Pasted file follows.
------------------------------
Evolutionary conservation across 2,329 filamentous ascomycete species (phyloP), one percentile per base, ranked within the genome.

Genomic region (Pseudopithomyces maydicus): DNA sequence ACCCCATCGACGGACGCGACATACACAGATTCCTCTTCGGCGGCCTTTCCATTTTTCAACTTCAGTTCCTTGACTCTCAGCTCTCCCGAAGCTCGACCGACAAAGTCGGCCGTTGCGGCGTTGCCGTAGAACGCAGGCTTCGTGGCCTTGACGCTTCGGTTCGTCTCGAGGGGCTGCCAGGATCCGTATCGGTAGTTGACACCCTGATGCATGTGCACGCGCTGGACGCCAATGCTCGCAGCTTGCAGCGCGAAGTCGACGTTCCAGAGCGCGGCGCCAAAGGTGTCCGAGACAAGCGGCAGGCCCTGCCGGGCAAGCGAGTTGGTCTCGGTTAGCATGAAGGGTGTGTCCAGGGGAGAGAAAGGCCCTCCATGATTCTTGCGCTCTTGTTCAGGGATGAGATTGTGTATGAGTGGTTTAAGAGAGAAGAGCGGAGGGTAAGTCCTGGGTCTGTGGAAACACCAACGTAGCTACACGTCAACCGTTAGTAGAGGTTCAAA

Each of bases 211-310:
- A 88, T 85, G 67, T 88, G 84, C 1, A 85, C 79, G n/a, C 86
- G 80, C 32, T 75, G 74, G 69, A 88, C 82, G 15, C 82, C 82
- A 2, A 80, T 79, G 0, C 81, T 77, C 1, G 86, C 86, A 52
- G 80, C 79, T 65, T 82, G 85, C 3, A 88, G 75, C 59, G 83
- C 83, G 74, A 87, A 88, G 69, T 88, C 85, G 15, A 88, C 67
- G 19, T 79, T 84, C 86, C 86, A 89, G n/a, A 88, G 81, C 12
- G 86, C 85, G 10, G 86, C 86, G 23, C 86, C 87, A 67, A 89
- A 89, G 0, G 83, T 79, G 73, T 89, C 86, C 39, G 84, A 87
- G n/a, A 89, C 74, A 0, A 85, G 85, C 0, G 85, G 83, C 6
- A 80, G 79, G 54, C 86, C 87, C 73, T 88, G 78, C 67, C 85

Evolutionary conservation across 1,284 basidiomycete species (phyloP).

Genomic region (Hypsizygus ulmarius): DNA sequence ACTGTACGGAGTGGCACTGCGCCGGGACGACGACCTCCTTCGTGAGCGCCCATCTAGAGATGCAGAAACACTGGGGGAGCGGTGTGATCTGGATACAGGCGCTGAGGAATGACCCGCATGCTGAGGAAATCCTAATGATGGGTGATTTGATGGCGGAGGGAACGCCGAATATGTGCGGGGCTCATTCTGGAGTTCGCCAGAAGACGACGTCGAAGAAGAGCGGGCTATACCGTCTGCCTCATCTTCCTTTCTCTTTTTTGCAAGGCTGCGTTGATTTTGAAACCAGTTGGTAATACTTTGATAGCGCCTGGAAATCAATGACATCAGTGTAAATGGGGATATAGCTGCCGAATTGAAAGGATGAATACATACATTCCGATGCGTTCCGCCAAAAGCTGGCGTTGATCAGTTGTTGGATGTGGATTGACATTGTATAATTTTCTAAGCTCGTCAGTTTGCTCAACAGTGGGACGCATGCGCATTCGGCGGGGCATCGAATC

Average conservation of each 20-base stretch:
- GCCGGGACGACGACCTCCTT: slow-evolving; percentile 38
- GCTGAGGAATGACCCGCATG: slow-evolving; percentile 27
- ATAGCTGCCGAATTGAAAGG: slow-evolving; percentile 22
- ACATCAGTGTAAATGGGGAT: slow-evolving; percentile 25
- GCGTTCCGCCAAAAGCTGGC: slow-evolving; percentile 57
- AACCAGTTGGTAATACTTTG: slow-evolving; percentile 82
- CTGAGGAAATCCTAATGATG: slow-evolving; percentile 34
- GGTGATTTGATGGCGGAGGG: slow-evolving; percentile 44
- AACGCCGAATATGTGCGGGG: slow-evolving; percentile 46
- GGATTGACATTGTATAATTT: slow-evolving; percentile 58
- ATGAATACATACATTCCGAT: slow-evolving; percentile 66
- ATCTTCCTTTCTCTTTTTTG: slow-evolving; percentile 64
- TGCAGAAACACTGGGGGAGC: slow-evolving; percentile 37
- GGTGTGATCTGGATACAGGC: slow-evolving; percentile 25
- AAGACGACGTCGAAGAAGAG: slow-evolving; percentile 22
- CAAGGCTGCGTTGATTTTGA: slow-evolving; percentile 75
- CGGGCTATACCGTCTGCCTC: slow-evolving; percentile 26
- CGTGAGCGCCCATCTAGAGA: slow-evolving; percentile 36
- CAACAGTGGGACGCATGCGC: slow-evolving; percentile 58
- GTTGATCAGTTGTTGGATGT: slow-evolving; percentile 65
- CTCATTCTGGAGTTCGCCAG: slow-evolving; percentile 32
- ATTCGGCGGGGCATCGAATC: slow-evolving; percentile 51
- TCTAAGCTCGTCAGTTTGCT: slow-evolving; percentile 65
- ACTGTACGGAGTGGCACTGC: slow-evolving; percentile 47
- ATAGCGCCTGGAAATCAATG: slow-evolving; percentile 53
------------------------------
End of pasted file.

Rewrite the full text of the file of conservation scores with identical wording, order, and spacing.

Evolutionary conservation across 2,329 filamentous ascomycete species (phyloP), one percentile per base, ranked within the genome.

Genomic region (Pseudopithomyces maydicus): DNA sequence ACCCCATCGACGGACGCGACATACACAGATTCCTCTTCGGCGGCCTTTCCATTTTTCAACTTCAGTTCCTTGACTCTCAGCTCTCCCGAAGCTCGACCGACAAAGTCGGCCGTTGCGGCGTTGCCGTAGAACGCAGGCTTCGTGGCCTTGACGCTTCGGTTCGTCTCGAGGGGCTGCCAGGATCCGTATCGGTAGTTGACACCCTGATGCATGTGCACGCGCTGGACGCCAATGCTCGCAGCTTGCAGCGCGAAGTCGACGTTCCAGAGCGCGGCGCCAAAGGTGTCCGAGACAAGCGGCAGGCCCTGCCGGGCAAGCGAGTTGGTCTCGGTTAGCATGAAGGGTGTGTCCAGGGGAGAGAAAGGCCCTCCATGATTCTTGCGCTCTTGTTCAGGGATGAGATTGTGTATGAGTGGTTTAAGAGAGAAGAGCGGAGGGTAAGTCCTGGGTCTGTGGAAACACCAACGTAGCTACACGTCAACCGTTAGTAGAGGTTCAAA

Each of bases 211-310:
- A 88, T 85, G 67, T 88, G 84, C 1, A 85, C 79, G n/a, C 86
- G 80, C 32, T 75, G 74, G 69, A 88, C 82, G 15, C 82, C 82
- A 2, A 80, T 79, G 0, C 81, T 77, C 1, G 86, C 86, A 52
- G 80, C 79, T 65, T 82, G 85, C 3, A 88, G 75, C 59, G 83
- C 83, G 74, A 87, A 88, G 69, T 88, C 85, G 15, A 88, C 67
- G 19, T 79, T 84, C 86, C 86, A 89, G n/a, A 88, G 81, C 12
- G 86, C 85, G 10, G 86, C 86, G 23, C 86, C 87, A 67, A 89
- A 89, G 0, G 83, T 79, G 73, T 89, C 86, C 39, G 84, A 87
- G n/a, A 89, C 74, A 0, A 85, G 85, C 0, G 85, G 83, C 6
- A 80, G 79, G 54, C 86, C 87, C 73, T 88, G 78, C 67, C 85

Evolutionary conservation across 1,284 basidiomycete species (phyloP).

Genomic region (Hypsizygus ulmarius): DNA sequence ACTGTACGGAGTGGCACTGCGCCGGGACGACGACCTCCTTCGTGAGCGCCCATCTAGAGATGCAGAAACACTGGGGGAGCGGTGTGATCTGGATACAGGCGCTGAGGAATGACCCGCATGCTGAGGAAATCCTAATGATGGGTGATTTGATGGCGGAGGGAACGCCGAATATGTGCGGGGCTCATTCTGGAGTTCGCCAGAAGACGACGTCGAAGAAGAGCGGGCTATACCGTCTGCCTCATCTTCCTTTCTCTTTTTTGCAAGGCTGCGTTGATTTTGAAACCAGTTGGTAATACTTTGATAGCGCCTGGAAATCAATGACATCAGTGTAAATGGGGATATAGCTGCCGAATTGAAAGGATGAATACATACATTCCGATGCGTTCCGCCAAAAGCTGGCGTTGATCAGTTGTTGGATGTGGATTGACATTGTATAATTTTCTAAGCTCGTCAGTTTGCTCAACAGTGGGACGCATGCGCATTCGGCGGGGCATCGAATC

Average conservation of each 20-base stretch:
- GCCGGGACGACGACCTCCTT: slow-evolving; percentile 38
- GCTGAGGAATGACCCGCATG: slow-evolving; percentile 27
- ATAGCTGCCGAATTGAAAGG: slow-evolving; percentile 22
- ACATCAGTGTAAATGGGGAT: slow-evolving; percentile 25
- GCGTTCCGCCAAAAGCTGGC: slow-evolving; percentile 57
- AACCAGTTGGTAATACTTTG: slow-evolving; percentile 82
- CTGAGGAAATCCTAATGATG: slow-evolving; percentile 34
- GGTGATTTGATGGCGGAGGG: slow-evolving; percentile 44
- AACGCCGAATATGTGCGGGG: slow-evolving; percentile 46
- GGATTGACATTGTATAATTT: slow-evolving; percentile 58
- ATGAATACATACATTCCGAT: slow-evolving; percentile 66
- ATCTTCCTTTCTCTTTTTTG: slow-evolving; percentile 64
- TGCAGAAACACTGGGGGAGC: slow-evolving; percentile 37
- GGTGTGATCTGGATACAGGC: slow-evolving; percentile 25
- AAGACGACGTCGAAGAAGAG: slow-evolving; percentile 22
- CAAGGCTGCGTTGATTTTGA: slow-evolving; percentile 75
- CGGGCTATACCGTCTGCCTC: slow-evolving; percentile 26
- CGTGAGCGCCCATCTAGAGA: slow-evolving; percentile 36
- CAACAGTGGGACGCATGCGC: slow-evolving; percentile 58
- GTTGATCAGTTGTTGGATGT: slow-evolving; percentile 65
- CTCATTCTGGAGTTCGCCAG: slow-evolving; percentile 32
- ATTCGGCGGGGCATCGAATC: slow-evolving; percentile 51
- TCTAAGCTCGTCAGTTTGCT: slow-evolving; percentile 65
- ACTGTACGGAGTGGCACTGC: slow-evolving; percentile 47
- ATAGCGCCTGGAAATCAATG: slow-evolving; percentile 53